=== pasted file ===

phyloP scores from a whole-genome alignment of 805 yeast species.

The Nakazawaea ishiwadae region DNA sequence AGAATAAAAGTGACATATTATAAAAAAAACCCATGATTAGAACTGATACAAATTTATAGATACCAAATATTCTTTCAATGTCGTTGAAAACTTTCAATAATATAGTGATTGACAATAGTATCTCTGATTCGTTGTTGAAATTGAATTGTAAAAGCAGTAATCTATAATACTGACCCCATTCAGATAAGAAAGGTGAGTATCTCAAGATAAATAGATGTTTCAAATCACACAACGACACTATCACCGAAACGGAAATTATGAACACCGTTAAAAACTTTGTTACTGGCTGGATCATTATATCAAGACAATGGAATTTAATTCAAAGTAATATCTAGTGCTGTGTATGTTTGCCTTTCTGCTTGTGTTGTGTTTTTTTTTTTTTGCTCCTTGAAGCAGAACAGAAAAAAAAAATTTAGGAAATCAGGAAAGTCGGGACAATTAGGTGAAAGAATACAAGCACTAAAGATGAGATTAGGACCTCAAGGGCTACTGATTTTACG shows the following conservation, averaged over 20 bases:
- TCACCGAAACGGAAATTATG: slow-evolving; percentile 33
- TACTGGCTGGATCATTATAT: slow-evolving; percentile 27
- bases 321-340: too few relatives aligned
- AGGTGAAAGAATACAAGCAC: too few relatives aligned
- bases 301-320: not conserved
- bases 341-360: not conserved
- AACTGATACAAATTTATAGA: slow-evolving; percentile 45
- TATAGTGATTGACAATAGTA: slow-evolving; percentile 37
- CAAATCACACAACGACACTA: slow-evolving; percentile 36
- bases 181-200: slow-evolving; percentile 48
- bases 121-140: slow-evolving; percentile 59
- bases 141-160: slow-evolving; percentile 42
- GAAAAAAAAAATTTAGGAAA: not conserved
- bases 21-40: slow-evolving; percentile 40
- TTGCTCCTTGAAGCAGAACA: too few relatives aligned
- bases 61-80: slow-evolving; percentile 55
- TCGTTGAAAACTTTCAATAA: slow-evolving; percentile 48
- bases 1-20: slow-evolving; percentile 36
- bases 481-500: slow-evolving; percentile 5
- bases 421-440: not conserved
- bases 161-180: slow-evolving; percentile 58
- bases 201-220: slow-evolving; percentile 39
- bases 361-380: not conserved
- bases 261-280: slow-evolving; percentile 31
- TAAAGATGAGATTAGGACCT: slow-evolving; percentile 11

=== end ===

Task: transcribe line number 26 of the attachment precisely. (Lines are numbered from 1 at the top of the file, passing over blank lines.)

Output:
- bases 261-280: slow-evolving; percentile 31